US 2953579 A
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EPOXY ALDllVIINES Paul H. Williams, Orinda, and George B. Payne, and Paul 'R. -Van Ess,-Berkeley, Calif., assignors to Shell Oil Company, New York, N.Y., a corporation of Dela- -This invention relates to novel epoxy compounds and to a process for preparing them. More specifically, the invention relates to new and useful epoxyimino compounds and to a process for preparing them from epoxyaldehydes. Still more particularly, the invention relates to such epoxyimines as are prepared by the reaction between an epoxyaldehyde and an organic amino compound.
Epoxy compounds such as epichlorohydrin are wellknown reactants in the preparation of such materials as resins. The preparation of such nitrogen-containing epoxy compounds as epoxyimines from the reaction of epoxy compounds and amines has not, however, been considered feasible because of the well-known tendency of the epoxy ring to be opened in the course of the reaction. For example, when ethylene oxide is reacted with diethylamine, the ring opens to yield diethylaminoethanol as a product. We have unexpectedly discovered, however, that it is possible to react epoxy ring-containing compounds of a certain type with amines under conditions whereby the ring is not attacked. The resulting reaction product is thus characterized by possession of an intact The epoxyimino compounds of this invention have a variety of desirable uses. For example, the monoepoxyimines are valuable plasticizers and modifiers in polyepoxy resins. Moreover, since they possess an intact oxirane ring, they are extremely useful as stabilizers in polyvinyl halide-typ resins where they inhibit degradation resulting from the release of hydrogen halide. The polyepoxyimines form useful resinous materials when cured with such well-known curing agents as anhydrides, acids, or boron triiluoride. By virtue of their possession of a variety of reactive groups our epoxyimines may be used as chemical intermediates, e.g., as starting points for the synthesis of such derived chemical products as lubricating oil additives, detergents, surface-active agents, biologically active compounds, and the like.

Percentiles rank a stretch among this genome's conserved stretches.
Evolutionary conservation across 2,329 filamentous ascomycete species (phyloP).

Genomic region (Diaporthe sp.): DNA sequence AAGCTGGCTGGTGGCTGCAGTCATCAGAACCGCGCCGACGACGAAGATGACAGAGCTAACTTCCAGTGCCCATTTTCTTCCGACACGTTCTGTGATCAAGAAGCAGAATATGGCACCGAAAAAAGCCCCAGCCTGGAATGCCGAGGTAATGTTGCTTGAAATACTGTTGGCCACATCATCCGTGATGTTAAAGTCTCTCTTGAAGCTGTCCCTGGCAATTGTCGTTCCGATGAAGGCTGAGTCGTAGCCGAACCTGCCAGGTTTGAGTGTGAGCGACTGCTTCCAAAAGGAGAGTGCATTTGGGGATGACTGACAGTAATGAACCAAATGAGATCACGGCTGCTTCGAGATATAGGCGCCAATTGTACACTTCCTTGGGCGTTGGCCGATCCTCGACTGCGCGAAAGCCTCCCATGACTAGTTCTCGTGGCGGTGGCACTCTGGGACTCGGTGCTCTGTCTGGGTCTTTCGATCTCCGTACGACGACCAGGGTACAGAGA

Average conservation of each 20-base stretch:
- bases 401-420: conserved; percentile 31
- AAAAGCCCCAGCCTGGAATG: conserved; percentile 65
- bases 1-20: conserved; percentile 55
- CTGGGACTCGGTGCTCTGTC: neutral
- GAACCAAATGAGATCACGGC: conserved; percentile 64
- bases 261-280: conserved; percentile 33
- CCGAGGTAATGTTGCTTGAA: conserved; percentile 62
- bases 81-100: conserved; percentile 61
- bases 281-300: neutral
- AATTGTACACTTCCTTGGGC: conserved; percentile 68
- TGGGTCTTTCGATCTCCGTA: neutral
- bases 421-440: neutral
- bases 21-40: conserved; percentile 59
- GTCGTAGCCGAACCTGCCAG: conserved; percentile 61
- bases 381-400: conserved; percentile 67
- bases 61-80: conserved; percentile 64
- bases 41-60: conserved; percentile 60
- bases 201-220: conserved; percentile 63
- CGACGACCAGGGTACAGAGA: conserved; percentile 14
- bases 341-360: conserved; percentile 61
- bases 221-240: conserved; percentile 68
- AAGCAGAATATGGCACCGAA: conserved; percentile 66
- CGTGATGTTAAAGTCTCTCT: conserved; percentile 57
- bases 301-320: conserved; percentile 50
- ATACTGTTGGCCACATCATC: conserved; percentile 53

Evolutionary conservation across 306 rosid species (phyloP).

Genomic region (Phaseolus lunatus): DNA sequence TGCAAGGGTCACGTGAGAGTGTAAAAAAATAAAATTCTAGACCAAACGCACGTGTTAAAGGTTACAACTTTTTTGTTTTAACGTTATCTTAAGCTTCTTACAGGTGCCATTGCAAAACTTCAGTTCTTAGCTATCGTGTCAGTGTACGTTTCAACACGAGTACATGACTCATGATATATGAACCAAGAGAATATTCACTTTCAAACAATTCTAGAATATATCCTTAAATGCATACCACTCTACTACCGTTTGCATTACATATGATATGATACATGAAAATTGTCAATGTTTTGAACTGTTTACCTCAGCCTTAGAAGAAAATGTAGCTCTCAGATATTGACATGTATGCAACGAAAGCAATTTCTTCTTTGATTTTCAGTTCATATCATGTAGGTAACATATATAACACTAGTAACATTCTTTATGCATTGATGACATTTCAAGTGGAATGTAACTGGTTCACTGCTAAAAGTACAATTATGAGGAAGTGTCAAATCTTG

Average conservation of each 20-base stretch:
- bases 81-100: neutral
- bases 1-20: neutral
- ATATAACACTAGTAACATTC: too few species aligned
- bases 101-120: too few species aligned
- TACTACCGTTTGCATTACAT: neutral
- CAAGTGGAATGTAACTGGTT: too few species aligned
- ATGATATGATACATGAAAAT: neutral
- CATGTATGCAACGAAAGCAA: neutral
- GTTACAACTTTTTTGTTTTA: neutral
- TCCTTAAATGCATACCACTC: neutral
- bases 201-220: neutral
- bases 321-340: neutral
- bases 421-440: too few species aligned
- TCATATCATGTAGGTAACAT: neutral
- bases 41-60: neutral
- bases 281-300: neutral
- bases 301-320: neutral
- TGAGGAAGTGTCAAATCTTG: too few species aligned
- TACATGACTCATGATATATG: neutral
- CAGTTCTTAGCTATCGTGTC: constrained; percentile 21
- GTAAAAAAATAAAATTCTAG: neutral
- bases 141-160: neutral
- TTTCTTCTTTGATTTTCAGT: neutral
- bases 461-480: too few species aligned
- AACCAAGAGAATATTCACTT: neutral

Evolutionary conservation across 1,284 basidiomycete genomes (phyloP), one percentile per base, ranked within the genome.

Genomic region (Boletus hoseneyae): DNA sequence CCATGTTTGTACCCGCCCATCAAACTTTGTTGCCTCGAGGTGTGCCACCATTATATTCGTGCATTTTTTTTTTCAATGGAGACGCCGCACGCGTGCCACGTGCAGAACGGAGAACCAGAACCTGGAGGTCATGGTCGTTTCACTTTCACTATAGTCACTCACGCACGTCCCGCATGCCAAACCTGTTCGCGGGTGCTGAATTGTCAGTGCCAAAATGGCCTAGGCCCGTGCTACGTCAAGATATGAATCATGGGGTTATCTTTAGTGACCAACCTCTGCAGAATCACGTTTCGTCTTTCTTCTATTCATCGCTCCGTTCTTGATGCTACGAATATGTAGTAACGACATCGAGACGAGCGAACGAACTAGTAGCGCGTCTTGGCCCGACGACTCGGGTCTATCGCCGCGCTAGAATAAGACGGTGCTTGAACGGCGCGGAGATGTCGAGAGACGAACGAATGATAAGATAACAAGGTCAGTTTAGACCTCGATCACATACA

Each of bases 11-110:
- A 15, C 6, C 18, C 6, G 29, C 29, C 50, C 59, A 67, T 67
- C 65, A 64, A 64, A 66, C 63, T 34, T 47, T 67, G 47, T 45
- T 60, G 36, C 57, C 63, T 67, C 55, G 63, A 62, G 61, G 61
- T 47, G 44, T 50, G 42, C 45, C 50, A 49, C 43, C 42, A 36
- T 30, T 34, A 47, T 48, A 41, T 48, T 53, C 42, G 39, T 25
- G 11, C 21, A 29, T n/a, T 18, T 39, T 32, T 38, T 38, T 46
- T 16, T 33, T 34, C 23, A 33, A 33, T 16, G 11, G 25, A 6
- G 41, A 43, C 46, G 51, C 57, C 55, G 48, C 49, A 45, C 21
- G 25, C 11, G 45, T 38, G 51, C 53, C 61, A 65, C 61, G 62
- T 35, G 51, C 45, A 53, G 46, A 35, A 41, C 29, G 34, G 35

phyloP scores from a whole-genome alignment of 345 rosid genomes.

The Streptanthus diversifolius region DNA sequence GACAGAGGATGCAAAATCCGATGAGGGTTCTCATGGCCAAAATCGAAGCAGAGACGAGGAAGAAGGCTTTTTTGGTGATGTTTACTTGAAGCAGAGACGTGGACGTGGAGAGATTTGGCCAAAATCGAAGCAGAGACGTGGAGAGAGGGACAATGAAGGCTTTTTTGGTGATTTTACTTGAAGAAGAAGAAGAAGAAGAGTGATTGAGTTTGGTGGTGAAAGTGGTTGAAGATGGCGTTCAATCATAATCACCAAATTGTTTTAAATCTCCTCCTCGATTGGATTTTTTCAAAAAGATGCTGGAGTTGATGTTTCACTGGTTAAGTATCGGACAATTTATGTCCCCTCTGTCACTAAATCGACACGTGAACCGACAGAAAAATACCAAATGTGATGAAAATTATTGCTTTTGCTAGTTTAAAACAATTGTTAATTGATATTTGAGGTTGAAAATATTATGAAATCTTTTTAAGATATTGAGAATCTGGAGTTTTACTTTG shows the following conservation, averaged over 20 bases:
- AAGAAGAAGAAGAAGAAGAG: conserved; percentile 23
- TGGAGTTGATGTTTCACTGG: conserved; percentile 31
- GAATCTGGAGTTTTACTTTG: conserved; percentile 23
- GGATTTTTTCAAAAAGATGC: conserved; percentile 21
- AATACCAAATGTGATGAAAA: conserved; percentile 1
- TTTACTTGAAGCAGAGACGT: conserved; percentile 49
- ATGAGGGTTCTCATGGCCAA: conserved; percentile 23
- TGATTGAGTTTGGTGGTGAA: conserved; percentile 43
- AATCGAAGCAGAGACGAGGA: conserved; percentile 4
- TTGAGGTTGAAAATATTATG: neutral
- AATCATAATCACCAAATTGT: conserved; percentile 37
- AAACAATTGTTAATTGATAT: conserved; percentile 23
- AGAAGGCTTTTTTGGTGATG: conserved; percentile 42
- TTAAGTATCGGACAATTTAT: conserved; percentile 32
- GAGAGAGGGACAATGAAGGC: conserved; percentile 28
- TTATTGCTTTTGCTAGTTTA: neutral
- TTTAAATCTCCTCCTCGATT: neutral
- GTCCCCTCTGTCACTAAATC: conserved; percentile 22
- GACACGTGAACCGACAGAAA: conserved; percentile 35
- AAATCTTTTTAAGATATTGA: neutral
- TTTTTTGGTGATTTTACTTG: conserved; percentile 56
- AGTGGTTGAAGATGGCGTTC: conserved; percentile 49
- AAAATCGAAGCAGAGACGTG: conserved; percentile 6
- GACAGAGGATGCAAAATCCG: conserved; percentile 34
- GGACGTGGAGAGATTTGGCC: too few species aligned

It is an object of this invention to provide a new class of epoxy compounds. A further object of the invention is the provision of selectively reacting the carbonyl group of an epoxyaldehyde with a primary amine to produce novel epoxyimines. It is a further object of the invention to provide novel epoxyimino compounds, and a still further object of the invention is to provide a unique process whereby epoxyaldehydes can be reacted with organic amino compounds to yield the epoxyimines without attack on the epoxy ring. The unique epoxyalkylidene imino compounds resulting from the reaction are yet another object of the invention. Other objects of the invention will be apparent from the following 'description thereof.
The invention comprises epoxyimino compounds having at least one epoxyalkylidene substituent. In the context of this invention, imino is used to denote those com- Patent 2,953,579 li attentedv Sept. 20, 1960 ice - 2 pounds having the irnino linkage C=N. Such compounds may bestbe described by the formula Where R. is an epoxy alkylidene radical, R is an organic radical, and nis a positive integer.
By epoxyalkylidene radical we mean an alkylidene radical, that is, ,a divalent organic radical derived from an .aliphatic hydrocarbon and from which two hydrogen atoms are, taken from the same carbon atoms, and containing an epoxy ring. The epoxy ring, or oxirane ring as it is sometimes termed, is characterized by the structure,
7 CL C l I 7 Lee and Neville, Epoxy Resins (McGraw-Hill, 1957), page 6. Since the oxygen atom is connected to two yicinal, or adjacent, carbon atoms, the configuration shown is also sometimes termed the vicinal-epoxy ring. In the epoxyalkylidene radicals of the invention,'the epoxy ring may be either an internal ring, or it may be a terminal ring, wherein one of the carbon atoms of the ring is a terminal carbon atom of the epoxyalklidene chain. Since terminal epoxy rings are considerably more reactive than are internal epoxy rings, epoxyalkylidene radicals having terminal epoxy rings and less than eight carbon atoms are preferred in this invention.